Predictive analytics is an advanced form of statistical data analytics that seeks to make predictions about future events based on historical data.

Summary by The World of Work Project

Predictive Analytics

Predictive analytics is the process of making predictions about the future that are informed by historical data. Organizations do this by looking for relationships between different types of data in historic data sets and changes in historic data over time. These relationships are correlations are then using these to make predictions about the future. This, of course, assumes that past actions can be used to make future predictions, which is often the case.

At it’s simplest we can think of predictive analytics as having computers look for things that usually happened in the run up to a specific event, then saying if those run-up things happen again, the same outcome event will probably happen again.

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An Example to Bring it to Life

We could analyze the web searches of employees in an organization. If we did, we might find a relationship between the number of people who search for new external jobs, and the number of people that go on to resign from the organization.

As a result of our analysis, we might be calculate that for every 100 people that search for external jobs this month, 2 people will hand in their notice next month.

Predictive Analytics in the workplace can yield many insights
Maybe Samantha Black will leave our organization this month…

If this relationship holds true, we can use it to predict the future. For example if we notice this month that 600 people in our organization have searched for new external jobs, we can predict that 12 people will hand in their notice to leave next month.

This is, of course, a huge simplification of a process that usually considers a huge range of data points with multiple correlations and which may require huge volumes of data to be accurate.

Why do we care about Predictive Analytics?

As computing power becomes cheaper, as our software programs are increasingly able to learn and as our data sets grow, it becomes easier and easier for us to build and test the complex statistical models required to make accurate predictions about the future. And as it gets easier and cheaper, we find more and more uses for this type of technology.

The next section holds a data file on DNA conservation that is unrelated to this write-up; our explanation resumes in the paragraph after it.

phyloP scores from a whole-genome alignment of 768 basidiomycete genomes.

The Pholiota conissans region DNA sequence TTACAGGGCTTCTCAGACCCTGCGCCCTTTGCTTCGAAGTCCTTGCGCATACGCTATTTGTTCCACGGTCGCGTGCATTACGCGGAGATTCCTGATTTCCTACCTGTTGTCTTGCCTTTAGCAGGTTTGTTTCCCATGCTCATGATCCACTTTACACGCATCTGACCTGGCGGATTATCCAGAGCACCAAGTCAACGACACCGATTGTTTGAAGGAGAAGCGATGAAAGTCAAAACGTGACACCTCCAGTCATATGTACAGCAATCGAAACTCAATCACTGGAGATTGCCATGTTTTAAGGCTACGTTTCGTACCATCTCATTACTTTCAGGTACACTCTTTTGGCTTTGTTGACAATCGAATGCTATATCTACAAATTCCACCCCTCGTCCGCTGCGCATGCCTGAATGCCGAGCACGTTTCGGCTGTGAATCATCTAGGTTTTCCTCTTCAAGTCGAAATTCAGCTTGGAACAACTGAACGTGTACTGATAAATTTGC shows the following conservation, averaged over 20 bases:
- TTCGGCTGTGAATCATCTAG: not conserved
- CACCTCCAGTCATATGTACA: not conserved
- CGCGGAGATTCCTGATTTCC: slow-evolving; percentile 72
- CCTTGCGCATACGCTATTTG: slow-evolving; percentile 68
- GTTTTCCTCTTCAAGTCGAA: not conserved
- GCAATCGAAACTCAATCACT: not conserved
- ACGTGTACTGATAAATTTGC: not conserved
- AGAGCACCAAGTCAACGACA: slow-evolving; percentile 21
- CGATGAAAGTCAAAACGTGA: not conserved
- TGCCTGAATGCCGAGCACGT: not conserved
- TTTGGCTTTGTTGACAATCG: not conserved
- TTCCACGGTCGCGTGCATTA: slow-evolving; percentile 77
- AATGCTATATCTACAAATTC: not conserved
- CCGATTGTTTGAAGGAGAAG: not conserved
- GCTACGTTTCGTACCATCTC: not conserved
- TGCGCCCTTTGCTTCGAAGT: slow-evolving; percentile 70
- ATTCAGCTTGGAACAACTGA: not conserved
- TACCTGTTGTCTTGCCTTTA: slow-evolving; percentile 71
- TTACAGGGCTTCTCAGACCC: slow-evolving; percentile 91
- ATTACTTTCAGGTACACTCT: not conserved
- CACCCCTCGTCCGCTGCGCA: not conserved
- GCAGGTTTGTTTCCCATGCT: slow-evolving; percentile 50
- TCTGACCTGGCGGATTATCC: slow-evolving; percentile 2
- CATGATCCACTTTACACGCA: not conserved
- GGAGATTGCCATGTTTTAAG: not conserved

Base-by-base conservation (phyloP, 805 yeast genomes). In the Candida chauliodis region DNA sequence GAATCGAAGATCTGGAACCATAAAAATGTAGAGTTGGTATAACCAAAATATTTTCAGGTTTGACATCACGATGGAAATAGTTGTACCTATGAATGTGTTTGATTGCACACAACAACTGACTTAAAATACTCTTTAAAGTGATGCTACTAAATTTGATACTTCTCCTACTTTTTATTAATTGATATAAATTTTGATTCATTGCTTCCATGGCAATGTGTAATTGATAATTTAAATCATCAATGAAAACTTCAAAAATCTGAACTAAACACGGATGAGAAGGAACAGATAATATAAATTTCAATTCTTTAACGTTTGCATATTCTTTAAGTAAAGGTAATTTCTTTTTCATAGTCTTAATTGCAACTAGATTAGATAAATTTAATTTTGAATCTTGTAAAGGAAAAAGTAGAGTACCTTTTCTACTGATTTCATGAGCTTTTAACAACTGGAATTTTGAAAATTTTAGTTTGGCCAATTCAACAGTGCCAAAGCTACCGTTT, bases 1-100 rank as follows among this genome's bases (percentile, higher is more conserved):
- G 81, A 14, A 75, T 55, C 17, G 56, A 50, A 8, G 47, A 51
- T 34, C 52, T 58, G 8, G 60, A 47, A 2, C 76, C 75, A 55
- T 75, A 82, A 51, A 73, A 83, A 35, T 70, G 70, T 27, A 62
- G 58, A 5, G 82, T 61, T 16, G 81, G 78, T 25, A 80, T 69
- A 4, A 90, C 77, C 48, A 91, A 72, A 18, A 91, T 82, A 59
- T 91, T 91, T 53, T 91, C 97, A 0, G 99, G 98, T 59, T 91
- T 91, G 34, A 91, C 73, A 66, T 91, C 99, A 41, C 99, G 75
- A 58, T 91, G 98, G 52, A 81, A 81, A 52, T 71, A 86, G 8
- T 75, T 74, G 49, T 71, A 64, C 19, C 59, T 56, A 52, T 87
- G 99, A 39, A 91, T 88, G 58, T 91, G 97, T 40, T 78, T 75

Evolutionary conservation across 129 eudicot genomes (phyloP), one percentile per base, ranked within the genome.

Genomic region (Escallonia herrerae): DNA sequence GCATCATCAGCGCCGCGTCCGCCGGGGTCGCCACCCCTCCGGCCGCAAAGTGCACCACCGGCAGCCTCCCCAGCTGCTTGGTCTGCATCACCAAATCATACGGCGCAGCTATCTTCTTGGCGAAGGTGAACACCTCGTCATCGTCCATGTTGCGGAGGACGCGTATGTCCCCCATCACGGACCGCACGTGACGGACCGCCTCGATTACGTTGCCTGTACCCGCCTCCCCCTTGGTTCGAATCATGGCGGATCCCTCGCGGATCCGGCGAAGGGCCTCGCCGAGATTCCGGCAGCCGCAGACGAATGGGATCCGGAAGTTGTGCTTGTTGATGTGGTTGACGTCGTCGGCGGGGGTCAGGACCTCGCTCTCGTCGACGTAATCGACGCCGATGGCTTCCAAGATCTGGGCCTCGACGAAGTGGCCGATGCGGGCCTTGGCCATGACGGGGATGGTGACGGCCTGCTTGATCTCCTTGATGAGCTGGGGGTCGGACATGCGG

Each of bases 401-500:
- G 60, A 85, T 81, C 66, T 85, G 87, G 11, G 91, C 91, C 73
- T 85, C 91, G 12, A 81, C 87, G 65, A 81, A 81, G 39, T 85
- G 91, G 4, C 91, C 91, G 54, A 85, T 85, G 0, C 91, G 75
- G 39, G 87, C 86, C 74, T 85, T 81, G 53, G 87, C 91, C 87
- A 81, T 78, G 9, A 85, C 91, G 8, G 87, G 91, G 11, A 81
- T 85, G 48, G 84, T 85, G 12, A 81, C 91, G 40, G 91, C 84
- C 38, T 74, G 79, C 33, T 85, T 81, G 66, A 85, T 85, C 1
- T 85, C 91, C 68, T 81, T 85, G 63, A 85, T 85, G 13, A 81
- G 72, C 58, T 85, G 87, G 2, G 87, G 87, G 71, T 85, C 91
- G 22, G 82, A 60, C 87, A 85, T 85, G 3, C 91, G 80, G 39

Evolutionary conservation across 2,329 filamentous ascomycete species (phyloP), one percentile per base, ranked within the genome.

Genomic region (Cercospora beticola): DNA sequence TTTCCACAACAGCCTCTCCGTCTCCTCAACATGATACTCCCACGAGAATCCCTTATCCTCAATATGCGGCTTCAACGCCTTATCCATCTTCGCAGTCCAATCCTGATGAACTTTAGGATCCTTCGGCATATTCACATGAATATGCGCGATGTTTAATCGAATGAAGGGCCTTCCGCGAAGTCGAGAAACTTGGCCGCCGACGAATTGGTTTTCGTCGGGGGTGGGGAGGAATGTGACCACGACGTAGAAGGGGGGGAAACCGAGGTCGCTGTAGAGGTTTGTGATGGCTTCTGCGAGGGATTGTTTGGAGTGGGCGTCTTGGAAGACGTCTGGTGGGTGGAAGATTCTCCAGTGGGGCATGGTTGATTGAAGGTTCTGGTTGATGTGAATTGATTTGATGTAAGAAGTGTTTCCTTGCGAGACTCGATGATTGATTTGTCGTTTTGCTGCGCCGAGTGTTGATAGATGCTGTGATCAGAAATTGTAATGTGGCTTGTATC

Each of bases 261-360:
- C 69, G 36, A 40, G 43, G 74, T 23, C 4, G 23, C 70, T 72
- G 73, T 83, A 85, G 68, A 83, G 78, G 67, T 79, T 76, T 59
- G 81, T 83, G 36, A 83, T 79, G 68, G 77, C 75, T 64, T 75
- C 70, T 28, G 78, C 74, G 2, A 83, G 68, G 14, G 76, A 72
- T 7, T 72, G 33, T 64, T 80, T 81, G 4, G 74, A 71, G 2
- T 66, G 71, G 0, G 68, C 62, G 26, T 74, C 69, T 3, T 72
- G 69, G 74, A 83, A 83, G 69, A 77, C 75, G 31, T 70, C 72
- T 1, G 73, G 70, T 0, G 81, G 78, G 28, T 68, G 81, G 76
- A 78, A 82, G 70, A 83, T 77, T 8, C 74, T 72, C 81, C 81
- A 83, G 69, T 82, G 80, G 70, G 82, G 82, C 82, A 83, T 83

Increasingly we are seeing predictive analytics playing a larger and larger role in the world of work. Many organizations use predictive analytics in relation to their production and supply cycles, to assess consumer demand, to manage their just in time deliveries, to assess their expected server-loads and so on.

In recent years we’ve also seen predictive analytics take on a bigger role in back office functions and HR. In these areas it’s now particularly popular for things like predicting employee turnover and retention. Organizations also use it to predict regulatory compliance breaches, fraud and future capability requirements.

Person performing predictive analysis in the workplace
Some financial services organizations are using predictive analytics to predict future fraud and regulatory non-compliance issues.

The World of Work Project View

Predictive analytics is just statistical analysis aided by computers. We’ve been doing it for years and years in many areas. Sow it’s cheaper and more effective and entering more areas of the world of work.

There’s not too much to say about it really. It’s neither good nor bad, it’s just what it is. Provided that we use learned insights in a good way it will help us, if we don’t it won’t.

Predictive analytics does lend itself well to the conversation about the automation and changing nature of work. With newer technologies come some suspicion and some loss of labor. That said, new technologies also create new opportunities. For example, many data analysts are now needed to build and assess all of our analytical models.

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The concepts behind this post is based on lectures we have attended, podcasts we’ve hosted and conversations and general reading around the subject. There are no specific references for it.

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